National Institute on Aging

Are Admissions Lotteries a Good Way to Boost Racial Diversity in Higher Education Enrollments?

A new study by Dominique Baker, an assistant professor of education policy at Southern Methodist University, and Michael Bastedo, a professor of education and associate dean at the University of Michigan’s School of Education, examines whether admissions lotteries would favorably impact the racial diversity of students at selective colleges and universities.

Under a lottery system, all applicants who met certain thresholds of high school grade point averages and scores on college entrance examinations would be entered into a pool and randomly selected for admission.

Previous studies in this journal and elsewhere have shown that reliance on standardized test scores would dramatically decrease the number of Black students admitted to our most selective colleges and universities. In a lottery system that included test scores thresholds, the percentage of Black students in the lottery pool would be very low.

But the current research found that using minimum lottery thresholds for GPA and standardized tests, both together and separately, the participation of students of color and low-income students dropped precipitously, in some models to levels below 2 percent of the entering class.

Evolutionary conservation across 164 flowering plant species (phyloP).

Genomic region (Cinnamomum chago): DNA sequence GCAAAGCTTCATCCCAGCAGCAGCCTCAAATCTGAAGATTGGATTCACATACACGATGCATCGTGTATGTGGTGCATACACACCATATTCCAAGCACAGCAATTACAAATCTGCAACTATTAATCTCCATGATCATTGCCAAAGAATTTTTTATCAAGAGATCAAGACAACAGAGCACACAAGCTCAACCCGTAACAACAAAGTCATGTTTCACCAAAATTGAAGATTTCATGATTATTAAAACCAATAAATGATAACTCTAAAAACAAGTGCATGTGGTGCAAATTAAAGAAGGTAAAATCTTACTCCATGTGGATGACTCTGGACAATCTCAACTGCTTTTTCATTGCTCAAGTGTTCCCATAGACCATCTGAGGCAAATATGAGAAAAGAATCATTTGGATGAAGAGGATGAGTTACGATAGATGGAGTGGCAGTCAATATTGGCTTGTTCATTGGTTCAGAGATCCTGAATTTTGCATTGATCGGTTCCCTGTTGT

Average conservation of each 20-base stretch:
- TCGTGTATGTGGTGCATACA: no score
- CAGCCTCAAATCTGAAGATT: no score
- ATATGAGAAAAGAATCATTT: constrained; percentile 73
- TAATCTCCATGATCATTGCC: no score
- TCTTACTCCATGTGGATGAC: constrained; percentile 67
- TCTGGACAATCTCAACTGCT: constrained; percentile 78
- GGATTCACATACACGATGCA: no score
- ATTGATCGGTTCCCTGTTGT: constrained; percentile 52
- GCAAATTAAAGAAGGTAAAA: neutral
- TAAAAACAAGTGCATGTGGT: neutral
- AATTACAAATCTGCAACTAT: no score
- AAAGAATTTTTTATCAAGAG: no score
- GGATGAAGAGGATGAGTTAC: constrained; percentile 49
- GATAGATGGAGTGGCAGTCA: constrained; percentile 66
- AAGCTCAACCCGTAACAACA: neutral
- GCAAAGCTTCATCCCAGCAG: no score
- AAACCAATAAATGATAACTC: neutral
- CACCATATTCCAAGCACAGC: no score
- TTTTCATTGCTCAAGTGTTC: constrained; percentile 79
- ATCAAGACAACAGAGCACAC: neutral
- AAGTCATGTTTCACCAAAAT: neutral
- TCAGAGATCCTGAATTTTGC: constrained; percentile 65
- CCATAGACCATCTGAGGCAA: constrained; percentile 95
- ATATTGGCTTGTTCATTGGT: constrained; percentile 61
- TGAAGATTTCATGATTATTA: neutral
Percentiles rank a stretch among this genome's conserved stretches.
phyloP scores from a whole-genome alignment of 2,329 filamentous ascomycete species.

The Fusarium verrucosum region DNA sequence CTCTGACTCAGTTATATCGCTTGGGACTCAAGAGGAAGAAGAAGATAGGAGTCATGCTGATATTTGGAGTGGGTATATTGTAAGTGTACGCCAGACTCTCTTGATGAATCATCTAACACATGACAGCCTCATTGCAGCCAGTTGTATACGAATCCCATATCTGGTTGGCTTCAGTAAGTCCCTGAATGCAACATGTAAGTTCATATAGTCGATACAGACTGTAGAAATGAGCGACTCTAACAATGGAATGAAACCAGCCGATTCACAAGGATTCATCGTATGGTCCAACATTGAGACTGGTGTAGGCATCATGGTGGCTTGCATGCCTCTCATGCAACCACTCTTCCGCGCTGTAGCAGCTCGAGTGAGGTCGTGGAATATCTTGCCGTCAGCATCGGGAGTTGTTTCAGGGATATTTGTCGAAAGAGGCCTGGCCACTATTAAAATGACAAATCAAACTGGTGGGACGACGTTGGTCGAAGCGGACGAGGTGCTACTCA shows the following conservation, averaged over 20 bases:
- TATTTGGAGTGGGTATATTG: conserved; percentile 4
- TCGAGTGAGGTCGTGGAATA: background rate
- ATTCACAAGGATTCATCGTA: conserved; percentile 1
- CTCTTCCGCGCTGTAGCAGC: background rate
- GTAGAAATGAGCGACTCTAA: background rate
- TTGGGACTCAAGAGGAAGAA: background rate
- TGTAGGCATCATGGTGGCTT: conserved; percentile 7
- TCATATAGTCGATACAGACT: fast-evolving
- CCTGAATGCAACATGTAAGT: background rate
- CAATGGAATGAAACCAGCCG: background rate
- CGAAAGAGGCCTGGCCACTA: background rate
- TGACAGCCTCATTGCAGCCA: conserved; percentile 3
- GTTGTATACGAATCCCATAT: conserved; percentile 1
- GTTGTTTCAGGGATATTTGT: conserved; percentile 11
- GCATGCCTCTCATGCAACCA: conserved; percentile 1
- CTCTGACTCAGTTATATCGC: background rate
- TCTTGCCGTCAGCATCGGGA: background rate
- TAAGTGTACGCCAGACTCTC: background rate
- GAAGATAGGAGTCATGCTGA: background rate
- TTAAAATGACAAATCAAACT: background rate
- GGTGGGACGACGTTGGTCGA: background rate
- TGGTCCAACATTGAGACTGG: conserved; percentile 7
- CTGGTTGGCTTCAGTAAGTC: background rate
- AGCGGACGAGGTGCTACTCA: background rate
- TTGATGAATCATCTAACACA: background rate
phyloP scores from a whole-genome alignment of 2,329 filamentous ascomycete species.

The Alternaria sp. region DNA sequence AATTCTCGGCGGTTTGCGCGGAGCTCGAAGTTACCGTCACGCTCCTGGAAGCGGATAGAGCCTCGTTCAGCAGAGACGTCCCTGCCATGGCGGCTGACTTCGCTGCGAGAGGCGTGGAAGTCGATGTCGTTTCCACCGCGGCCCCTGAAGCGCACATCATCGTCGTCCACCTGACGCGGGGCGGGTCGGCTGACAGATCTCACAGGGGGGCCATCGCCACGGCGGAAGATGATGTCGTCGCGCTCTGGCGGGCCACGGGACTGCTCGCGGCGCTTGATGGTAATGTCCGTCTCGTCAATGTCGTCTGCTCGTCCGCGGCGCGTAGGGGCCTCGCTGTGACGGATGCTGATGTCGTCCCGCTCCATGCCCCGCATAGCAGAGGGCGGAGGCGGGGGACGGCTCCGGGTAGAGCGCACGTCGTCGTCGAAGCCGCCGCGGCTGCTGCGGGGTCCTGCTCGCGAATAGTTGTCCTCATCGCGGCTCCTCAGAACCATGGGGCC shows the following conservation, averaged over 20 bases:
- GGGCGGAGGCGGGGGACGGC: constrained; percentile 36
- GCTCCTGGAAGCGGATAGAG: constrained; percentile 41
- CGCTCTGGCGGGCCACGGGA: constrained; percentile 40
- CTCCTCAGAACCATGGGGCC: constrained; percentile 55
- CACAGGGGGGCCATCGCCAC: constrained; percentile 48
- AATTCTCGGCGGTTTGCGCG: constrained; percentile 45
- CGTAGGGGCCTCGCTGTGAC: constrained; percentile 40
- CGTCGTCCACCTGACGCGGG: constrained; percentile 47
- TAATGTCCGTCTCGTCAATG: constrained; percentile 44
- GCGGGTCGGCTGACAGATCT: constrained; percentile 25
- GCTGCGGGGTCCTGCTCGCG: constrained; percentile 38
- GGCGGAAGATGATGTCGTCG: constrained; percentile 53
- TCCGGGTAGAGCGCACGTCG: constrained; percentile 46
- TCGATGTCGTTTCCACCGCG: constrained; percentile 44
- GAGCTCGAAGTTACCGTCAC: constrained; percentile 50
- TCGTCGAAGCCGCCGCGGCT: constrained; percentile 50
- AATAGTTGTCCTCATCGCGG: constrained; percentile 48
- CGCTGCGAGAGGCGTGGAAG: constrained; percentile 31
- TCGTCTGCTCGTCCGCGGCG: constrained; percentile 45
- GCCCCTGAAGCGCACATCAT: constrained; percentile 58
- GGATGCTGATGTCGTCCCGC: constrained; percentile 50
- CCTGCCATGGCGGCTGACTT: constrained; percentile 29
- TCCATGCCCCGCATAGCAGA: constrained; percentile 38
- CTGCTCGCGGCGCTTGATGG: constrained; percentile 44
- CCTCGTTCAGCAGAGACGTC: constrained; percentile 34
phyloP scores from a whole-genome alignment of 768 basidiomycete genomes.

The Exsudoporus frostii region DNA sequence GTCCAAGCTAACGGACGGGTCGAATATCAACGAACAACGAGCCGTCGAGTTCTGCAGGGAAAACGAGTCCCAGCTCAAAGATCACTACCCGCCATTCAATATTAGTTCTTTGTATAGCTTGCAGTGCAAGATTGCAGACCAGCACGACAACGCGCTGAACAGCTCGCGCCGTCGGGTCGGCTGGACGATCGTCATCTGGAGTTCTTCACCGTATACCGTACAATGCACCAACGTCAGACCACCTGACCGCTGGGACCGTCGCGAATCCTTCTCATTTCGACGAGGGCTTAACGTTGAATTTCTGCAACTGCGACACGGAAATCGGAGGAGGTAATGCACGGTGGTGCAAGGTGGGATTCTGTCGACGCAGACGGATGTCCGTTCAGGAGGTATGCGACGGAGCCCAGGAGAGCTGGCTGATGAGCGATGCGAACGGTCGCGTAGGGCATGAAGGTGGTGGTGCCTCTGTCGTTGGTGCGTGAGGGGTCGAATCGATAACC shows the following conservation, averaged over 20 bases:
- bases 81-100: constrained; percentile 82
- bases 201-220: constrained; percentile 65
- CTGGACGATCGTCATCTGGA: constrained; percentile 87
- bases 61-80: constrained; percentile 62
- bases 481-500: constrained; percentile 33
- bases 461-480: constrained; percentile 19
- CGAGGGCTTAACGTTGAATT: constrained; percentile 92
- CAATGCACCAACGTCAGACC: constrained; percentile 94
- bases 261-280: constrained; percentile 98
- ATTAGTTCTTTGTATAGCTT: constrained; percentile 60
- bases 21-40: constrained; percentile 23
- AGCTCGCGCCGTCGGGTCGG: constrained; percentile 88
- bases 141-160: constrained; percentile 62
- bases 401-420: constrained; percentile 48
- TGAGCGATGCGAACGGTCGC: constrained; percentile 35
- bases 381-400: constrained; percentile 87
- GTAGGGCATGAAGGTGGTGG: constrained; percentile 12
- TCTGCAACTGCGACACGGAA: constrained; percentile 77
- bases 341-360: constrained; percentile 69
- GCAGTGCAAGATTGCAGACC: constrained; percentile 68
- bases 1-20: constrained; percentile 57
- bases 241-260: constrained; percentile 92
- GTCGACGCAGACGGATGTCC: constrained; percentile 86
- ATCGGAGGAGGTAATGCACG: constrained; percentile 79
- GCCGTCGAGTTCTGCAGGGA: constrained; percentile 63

“Lotteries have been championed as a potential solution for addressing admissions practices at selective colleges that have long favored White and wealthy families, but our simulations find that lotteries could backfire, dramatically reducing the admit rate of students of color or from low-income backgrounds,” said Dr. Baker.

Furthermore, significantly lowering the minimum GPA and standardized test score requirements for incoming students at selective institutions would not necessarily enhance the diversity of their classes, according to the study. “The only way we could see to ensure racial and ethnic diversity in who the lottery admits would be to conduct a lottery within each racial and ethnic group,” Dr. Bastedo said. “But this would almost certainly be illegal due to Supreme Court decisions outlawing quotas in college admissions.”

The full study, “What If We Leave It Up to Chance? Admissions Lotteries and Equitable Access at Selective Colleges,” was published on the website of the journal Educational Researcher. It may be accessed here.

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